Politics served with concise social media content

The popularity of concise social media content has the potential to impact political outcomes

Updated - May 17, 2024 02:21 am IST

Published - May 17, 2024 12:08 am IST

‘Viral political content is a strong indicator of how quickly political narratives can be set and propagated’

‘Viral political content is a strong indicator of how quickly political narratives can be set and propagated’ | Photo Credit: Getty Images/iStockphoto

The nature of information dissemination is changing rapidly and India is not immune to these sweeping changes. Traditional analyses of information consumption, which focus on the medium, often overlook the profound shifts in human psychology, driven by the rise of social media. This shift has led to instant gratification becoming the norm, impacting political narratives, with the potential to alter election outcomes. In India, growing social media use in the vernacular languages, combined with a largely unregulated digital space and a highly competitive, polarised political environment, necessitates vigilance to manage disruptive misinformation.

‘Going viral’ as objective

Recent studies such as “Accelerating Dynamics of Collective Attention” which was published in Nature, highlight a dramatic decline in human attention spans — from 2.5 minutes two decades ago to just 45 seconds today. This decline is mirrored in the popularity of concise social media content, i.e., short videos of less than a minute and ‘articles’ that span less than 200 characters. Short and snappy content is easier to produce. The focus is on the potential of the content to go viral rather than the content itself. Such content, which is much easier to produce and designed for ‘viral spread’ rather than depth, enables previously obscure figures to become influential by catering to short attention spans. Social media algorithms exacerbate this by promoting viral content, which often drowns out more substantial, factual narratives. Thus, it is entirely possible that factually unsound content travels around the world several times faster before rebuttals can even be thought of.

This new reality is not lost on political parties. The potential for this new paradigm to significantly reduce the asymmetry in social media power among political outfits is immense. In India, it is assumed that the Bharatiya Janata Party (BJP) has a much higher and more effective social media presence than the Congress. In fact, many analysts on both sides of the political spectrum attribute the BJP’s political dominance since 2014 to a significant first mover advantage. While the Congress relied on rallies and long-winding speeches, the BJP switched to new age media, dominating Facebook, Twitter (now X) and WhatsApp. It is only since the 2019 general election that the Congress has invested significantly in social media. Analysis of follower counts and engagement statistics across platforms prove that the BJP still has the edge. But there is significant churn underway.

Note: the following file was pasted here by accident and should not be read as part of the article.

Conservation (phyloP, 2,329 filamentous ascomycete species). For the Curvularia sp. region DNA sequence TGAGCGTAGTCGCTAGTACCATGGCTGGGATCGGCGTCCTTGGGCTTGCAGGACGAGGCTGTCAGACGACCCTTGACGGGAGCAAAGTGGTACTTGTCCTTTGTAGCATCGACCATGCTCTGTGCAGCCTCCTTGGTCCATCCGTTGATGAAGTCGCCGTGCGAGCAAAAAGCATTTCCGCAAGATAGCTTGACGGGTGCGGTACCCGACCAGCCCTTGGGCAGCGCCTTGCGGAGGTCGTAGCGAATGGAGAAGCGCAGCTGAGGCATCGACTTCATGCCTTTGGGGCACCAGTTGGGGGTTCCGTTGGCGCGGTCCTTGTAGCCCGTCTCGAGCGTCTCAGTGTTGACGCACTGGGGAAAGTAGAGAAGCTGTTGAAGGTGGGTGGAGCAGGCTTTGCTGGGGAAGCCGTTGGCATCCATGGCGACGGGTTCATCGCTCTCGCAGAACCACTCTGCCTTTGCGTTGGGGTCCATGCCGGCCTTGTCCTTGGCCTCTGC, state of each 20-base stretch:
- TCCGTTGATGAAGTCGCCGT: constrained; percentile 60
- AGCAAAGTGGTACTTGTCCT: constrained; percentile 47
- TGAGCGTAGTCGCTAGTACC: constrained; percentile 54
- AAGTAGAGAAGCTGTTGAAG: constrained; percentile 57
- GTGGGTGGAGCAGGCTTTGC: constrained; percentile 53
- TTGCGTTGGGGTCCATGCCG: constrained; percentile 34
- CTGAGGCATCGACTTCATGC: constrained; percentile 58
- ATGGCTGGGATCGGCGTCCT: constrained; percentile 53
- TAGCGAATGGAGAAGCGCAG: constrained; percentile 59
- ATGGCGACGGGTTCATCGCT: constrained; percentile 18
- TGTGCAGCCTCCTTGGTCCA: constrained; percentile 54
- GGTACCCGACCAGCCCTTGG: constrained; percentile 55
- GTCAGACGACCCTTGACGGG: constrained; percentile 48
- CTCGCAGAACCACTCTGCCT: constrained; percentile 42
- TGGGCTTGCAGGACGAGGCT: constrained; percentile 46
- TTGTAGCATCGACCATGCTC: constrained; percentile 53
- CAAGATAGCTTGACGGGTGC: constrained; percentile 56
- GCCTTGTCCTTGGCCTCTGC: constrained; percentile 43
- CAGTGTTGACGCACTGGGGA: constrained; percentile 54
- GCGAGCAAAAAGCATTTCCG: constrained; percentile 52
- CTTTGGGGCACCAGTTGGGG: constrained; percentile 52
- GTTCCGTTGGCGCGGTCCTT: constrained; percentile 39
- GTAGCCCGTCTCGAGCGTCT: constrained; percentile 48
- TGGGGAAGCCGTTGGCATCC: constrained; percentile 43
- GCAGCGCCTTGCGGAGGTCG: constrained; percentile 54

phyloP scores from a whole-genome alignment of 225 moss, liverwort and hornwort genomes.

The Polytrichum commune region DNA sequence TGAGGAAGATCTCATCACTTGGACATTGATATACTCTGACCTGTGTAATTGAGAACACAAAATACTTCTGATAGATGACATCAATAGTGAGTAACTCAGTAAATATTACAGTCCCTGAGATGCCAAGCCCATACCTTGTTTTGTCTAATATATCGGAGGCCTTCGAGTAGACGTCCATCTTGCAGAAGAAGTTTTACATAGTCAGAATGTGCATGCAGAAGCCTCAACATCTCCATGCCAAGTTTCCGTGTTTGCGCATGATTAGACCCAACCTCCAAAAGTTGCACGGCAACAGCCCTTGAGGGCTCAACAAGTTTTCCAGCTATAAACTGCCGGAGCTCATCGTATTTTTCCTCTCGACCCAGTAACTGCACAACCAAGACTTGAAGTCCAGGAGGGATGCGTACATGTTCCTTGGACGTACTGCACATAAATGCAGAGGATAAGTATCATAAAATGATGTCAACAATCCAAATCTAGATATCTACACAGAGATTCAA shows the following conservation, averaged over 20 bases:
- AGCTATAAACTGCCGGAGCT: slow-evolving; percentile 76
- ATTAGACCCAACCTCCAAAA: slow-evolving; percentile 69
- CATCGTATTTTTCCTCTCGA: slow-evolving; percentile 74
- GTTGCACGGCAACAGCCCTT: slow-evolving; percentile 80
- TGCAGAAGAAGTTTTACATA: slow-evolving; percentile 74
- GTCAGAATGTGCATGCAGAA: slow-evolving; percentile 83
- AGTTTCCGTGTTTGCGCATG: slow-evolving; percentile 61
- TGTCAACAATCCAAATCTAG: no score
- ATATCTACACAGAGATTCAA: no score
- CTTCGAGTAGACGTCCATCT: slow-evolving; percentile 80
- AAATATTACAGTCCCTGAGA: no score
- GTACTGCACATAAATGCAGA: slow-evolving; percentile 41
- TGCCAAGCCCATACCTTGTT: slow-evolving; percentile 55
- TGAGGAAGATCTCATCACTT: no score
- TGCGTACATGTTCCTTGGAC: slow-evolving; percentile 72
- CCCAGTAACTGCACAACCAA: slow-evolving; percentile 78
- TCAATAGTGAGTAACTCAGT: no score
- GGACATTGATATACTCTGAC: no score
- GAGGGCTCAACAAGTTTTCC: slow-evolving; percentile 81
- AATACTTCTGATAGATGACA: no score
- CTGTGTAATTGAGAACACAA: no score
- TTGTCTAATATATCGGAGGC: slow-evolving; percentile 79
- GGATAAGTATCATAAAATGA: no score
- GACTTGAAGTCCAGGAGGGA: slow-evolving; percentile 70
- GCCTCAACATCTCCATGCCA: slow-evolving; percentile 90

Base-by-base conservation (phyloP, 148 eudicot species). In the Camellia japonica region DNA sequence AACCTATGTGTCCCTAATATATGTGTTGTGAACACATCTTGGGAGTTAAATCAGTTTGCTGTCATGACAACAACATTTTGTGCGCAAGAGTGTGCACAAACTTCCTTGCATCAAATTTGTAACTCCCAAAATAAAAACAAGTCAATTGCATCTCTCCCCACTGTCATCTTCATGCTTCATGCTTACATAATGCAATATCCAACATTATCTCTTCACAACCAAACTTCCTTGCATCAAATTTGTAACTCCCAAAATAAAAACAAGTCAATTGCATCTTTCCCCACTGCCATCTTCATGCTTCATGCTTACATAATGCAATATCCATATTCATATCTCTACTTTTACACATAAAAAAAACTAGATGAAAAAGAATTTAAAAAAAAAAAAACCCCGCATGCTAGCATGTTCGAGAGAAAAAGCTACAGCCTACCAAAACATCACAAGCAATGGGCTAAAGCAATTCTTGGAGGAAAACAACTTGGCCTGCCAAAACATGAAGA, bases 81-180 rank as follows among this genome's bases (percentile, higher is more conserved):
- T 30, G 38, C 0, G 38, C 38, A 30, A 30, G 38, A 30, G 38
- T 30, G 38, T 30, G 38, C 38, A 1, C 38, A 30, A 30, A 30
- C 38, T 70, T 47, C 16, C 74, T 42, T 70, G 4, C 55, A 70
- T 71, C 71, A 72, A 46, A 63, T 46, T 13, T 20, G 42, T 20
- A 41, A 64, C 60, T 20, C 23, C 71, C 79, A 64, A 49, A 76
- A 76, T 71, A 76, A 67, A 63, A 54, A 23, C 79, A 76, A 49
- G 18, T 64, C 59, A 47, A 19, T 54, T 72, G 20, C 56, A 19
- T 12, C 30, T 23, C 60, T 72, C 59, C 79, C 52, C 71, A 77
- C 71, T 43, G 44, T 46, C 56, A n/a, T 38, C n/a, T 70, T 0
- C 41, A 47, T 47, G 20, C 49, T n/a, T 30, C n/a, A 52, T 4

An inversion of roles

Viral political content is a strong indicator of how quickly political narratives can be set and propagated. As an example, a recent video by vlogger Dhruv Rathee, titled “Is India Becoming a Dictatorship”, went viral, becoming a topic of discussion on several forums. This is significantly larger than any video posted by the political Opposition. An analysis of the video reveals that the information presented is not new — these are commonly traded political accusations often treated as par for the course in political debates. But the content was designed to go viral — different parts of the 30-minute video can be easily edited into simple one-minute sections and tailored to appeal to shortening attention spans.

Such context free splicing of content did happen — arguments were shortened, facts were pushed aside and context was ignored. Hundreds of ‘shorts’ spawned from the main video resulting in a narrative firestorm that BJP sympathisers struggled to keep up with. This article is an illustration of how algorithms and low attention spans allow specific types of content to organically propagate at an astounding rate.

The political Opposition was quick to latch on and the video remained in popular consciousness for well over two weeks. For the first time in many months the BJP seemed to be on the back foot. What is unique about this case is that the narrative was set by an apparently independent content creator and then amplified by political parties. This is a marked inversion from earlier when politicians delivered the talking points and other agents took on the role of amplification. This ‘inversion’ of roles is becoming more apparent in the social media strategies of the Opposition – a marked reliance on supposedly independent social media influencers to generate ‘viral’ content followed by an amplification powered by political leaders.

Analysis is more difficult now

This ‘inversion’ of roles is bound to have a significant impact. The checks and balances in the media, which have already eroded significantly, will continue on their path to irrelevance. Democratisation of content creation and algorithms that seek to capitalise on shrinking attention spans has resulted in a truly level playing field, where large pockets for social media spends matter less than having content that is tailored to gratify instantly. This makes analysis of the political headwinds more difficult. Merely analysing election time utterances is no longer sufficient. Conventional messaging is now under-girded by social media where narratives are generated on a whim, influencing millions in their wake. The party that can bring a semblance of control over this tumult will reap the benefits and it is not clear who is winning this battle for attention.

Ashwin Ravi is a practising data scientist who tracks social and demographic trends

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